Disc one of this fully loaded, two-disc "Rich Mahogany" Edition contains the rated (PG-13, ninety-four minute) and unrated (ninety-seven minute) versions of the movie, both in high definition; twenty scene selections; bookmarks; English, French, and Spanish spoken languages and subtitles; and English captions for the hearing impaired.
In addition, disc one contains an audio commentary by star Will Ferrell, director Adam McKay, and an assortment of other people including Andy Richter, Paul Rudd, David Koechner, Christina Applegate, and even Kyle Gass and jazzman Lou Rawls, the latter pulled in to comment on Ferrell's flute tootling in the film. Following that, we get a series of thirty-six deleted and extended scenes that you can play individually or all at once for a whopping fifty-four minutes; then, about seven minutes of bloopers; the cast members doing a music video, "Afternoon Delight"; and, finally, Ron Burgundy's ESPN audition, about two minutes, again with Ferrell in character.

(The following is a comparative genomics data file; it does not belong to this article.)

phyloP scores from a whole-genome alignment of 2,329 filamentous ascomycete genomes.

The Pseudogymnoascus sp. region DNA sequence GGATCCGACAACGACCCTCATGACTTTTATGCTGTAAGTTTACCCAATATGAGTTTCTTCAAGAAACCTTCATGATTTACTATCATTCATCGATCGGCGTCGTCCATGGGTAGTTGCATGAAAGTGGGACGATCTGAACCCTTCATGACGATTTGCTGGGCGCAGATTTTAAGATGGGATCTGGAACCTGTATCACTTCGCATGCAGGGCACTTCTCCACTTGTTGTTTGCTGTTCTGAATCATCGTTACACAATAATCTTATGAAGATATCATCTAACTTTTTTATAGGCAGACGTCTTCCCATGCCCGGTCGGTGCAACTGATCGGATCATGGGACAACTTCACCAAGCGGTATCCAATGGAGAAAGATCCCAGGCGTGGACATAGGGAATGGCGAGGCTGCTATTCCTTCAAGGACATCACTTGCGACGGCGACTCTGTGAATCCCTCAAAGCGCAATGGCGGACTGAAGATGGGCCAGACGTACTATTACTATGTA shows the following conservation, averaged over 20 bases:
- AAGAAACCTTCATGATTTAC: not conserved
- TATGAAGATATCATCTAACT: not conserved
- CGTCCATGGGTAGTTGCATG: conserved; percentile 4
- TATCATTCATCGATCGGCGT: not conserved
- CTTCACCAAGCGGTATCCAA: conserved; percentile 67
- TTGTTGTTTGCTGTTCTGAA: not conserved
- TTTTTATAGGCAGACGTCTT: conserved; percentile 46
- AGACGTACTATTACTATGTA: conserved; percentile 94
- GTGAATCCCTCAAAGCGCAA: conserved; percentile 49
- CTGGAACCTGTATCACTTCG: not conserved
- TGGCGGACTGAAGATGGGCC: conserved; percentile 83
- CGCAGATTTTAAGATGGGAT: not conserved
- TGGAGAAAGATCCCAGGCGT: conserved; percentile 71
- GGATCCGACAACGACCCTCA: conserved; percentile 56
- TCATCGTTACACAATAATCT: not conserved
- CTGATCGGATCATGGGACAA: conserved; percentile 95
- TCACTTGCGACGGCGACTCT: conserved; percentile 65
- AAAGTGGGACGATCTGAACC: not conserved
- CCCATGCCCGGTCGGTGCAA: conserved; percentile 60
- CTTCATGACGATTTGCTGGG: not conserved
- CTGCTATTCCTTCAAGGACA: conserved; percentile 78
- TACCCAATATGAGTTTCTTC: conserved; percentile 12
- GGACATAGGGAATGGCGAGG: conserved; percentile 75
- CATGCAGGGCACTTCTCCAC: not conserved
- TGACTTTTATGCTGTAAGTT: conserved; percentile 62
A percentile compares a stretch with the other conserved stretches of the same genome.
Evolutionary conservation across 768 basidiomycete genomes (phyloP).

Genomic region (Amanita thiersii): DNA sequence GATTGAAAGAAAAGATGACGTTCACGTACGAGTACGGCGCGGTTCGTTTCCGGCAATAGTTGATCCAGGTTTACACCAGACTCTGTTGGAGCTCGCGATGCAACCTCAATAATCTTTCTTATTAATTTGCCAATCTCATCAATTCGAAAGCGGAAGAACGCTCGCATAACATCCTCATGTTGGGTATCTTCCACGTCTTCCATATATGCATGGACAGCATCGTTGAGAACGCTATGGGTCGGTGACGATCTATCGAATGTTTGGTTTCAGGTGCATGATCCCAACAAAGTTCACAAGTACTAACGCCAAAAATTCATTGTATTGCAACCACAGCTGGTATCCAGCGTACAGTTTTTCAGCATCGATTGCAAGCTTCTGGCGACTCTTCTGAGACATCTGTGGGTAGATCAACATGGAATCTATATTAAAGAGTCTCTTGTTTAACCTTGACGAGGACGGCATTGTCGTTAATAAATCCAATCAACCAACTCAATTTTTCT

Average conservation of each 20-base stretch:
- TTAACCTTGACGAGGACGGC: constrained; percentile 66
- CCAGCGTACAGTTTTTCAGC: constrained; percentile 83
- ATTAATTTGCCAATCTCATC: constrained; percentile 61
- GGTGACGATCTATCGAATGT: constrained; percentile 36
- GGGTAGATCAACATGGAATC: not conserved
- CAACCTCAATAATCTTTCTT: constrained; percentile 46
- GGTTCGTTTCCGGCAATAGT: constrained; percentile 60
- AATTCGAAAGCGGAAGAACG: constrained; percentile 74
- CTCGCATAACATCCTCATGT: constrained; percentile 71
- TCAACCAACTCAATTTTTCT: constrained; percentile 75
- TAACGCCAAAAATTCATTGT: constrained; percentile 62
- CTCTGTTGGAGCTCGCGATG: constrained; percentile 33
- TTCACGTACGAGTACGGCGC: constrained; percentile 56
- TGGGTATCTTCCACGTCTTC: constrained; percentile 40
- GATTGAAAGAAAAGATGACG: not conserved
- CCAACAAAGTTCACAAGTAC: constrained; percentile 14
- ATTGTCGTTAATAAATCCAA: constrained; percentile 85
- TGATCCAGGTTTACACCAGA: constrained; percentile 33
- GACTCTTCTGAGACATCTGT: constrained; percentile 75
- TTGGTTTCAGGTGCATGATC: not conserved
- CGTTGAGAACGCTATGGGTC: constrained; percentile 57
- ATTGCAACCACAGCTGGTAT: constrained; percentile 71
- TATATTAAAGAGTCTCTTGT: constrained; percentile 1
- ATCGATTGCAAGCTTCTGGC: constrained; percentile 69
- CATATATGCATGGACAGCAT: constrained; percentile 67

Disc two, also a BD50, contains the rest of the bonus items, and it's quite a bit, the main thing being the direct-to-video movie "Wake Up, Ron Burgundy: The Lost Movie," ninety-three minutes in high def. Supposedly, the filmmakers made it up entirely of deleted scenes, but it appears that the filmmakers may have also added some footage specific to the new film. The film contains sixteen scenes, with English as the only spoken language but English French, and Spanish subtitles, and English captions for the hearing impaired. There are some cute bit in the film, despite its being mainly alternate takes and alternate scenes, and it includes a whole new subplot or two, plus roles for Justin Long and Amy Poehler that eventually got cut. In addition, we get an introduction to and commentary on the film with Ferrell and third-credited executive producer Aaron Zimmerman, whom Ferrell says he's never met in his life. It's as funny as the movie, with Zimmerman apparently played by the director. Or somebody (they keep it in character the whole time). Unfortunately, the commentary only lasts about twelve minutes.